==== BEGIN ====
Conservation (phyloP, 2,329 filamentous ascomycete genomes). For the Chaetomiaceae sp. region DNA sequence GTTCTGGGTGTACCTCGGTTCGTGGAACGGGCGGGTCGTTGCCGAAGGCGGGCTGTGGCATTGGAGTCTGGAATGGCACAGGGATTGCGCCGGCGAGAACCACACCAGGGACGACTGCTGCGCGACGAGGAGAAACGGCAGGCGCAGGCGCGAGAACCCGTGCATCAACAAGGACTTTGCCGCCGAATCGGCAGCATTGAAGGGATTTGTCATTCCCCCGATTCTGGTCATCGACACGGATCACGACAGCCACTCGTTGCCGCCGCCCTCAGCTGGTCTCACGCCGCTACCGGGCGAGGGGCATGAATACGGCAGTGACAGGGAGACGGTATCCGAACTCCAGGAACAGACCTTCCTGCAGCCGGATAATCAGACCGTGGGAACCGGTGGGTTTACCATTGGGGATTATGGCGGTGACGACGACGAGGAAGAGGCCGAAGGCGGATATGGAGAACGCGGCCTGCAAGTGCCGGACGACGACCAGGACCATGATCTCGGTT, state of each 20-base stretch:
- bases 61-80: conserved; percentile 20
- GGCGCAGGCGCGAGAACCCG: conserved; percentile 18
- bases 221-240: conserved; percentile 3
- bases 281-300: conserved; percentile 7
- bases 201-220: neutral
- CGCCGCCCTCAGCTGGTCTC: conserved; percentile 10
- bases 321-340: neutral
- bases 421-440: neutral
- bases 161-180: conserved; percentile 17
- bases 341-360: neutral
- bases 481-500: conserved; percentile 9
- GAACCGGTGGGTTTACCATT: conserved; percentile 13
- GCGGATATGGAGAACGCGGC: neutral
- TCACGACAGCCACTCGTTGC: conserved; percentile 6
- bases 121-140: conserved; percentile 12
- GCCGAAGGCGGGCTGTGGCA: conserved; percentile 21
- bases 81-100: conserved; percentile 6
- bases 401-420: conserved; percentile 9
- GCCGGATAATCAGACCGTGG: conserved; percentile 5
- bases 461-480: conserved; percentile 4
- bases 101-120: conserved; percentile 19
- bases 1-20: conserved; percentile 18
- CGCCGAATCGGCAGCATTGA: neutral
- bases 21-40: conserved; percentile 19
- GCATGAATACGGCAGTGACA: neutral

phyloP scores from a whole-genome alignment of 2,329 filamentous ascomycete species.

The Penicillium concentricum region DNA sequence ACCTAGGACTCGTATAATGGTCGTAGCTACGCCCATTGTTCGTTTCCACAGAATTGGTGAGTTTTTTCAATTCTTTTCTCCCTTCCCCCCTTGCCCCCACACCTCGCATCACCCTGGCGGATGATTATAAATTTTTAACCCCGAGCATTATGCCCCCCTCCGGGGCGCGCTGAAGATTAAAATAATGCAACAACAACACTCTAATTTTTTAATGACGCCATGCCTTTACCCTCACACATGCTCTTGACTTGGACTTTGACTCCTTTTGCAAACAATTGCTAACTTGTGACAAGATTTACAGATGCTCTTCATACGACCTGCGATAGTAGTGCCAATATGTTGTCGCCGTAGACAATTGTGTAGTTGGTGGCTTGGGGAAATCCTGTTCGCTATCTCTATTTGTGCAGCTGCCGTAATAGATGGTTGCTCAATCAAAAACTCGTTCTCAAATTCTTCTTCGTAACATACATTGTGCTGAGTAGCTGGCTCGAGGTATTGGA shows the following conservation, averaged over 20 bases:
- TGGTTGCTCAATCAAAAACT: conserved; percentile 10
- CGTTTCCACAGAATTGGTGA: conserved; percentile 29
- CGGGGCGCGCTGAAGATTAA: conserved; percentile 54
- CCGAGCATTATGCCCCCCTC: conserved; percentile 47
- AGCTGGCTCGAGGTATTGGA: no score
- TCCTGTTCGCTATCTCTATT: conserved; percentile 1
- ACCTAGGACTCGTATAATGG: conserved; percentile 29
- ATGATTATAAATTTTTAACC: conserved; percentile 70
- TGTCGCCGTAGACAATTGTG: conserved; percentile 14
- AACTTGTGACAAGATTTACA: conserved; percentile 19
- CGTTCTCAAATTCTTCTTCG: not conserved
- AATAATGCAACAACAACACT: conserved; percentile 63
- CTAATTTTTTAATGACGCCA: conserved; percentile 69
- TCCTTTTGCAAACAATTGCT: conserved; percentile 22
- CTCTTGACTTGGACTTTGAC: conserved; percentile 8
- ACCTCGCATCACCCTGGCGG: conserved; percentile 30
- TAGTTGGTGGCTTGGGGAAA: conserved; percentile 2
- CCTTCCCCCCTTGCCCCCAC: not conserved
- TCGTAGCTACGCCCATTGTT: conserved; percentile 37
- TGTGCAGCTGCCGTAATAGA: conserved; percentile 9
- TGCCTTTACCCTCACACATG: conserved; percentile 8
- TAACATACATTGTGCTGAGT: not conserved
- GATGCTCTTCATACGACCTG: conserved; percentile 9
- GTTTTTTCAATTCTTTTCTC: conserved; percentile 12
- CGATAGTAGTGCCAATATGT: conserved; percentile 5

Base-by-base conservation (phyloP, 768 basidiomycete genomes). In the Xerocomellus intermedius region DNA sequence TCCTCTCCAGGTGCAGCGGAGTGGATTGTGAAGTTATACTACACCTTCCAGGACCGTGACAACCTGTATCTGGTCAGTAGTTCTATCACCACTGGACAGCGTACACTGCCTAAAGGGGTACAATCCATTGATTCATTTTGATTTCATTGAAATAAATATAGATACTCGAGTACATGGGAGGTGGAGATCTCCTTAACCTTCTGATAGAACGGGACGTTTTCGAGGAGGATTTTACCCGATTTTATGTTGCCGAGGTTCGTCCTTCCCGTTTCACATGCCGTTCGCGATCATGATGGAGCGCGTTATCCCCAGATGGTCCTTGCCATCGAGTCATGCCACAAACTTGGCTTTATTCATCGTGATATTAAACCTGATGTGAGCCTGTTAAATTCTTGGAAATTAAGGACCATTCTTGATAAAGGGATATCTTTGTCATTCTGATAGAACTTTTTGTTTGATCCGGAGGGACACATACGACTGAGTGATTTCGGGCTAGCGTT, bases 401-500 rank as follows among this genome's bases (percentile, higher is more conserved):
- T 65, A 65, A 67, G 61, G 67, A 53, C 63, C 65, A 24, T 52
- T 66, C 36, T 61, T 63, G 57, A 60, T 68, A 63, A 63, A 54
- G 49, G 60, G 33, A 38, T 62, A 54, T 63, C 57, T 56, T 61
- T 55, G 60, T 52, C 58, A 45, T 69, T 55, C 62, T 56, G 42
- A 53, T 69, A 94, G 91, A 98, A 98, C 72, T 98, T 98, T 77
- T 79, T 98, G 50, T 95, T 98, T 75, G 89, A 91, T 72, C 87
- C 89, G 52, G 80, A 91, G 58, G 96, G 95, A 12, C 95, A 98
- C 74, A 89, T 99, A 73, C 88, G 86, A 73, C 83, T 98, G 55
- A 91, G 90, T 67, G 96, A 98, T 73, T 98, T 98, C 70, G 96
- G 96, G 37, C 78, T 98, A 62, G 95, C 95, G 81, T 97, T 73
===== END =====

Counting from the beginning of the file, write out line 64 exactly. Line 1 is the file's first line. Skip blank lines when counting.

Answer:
- G 96, G 37, C 78, T 98, A 62, G 95, C 95, G 81, T 97, T 73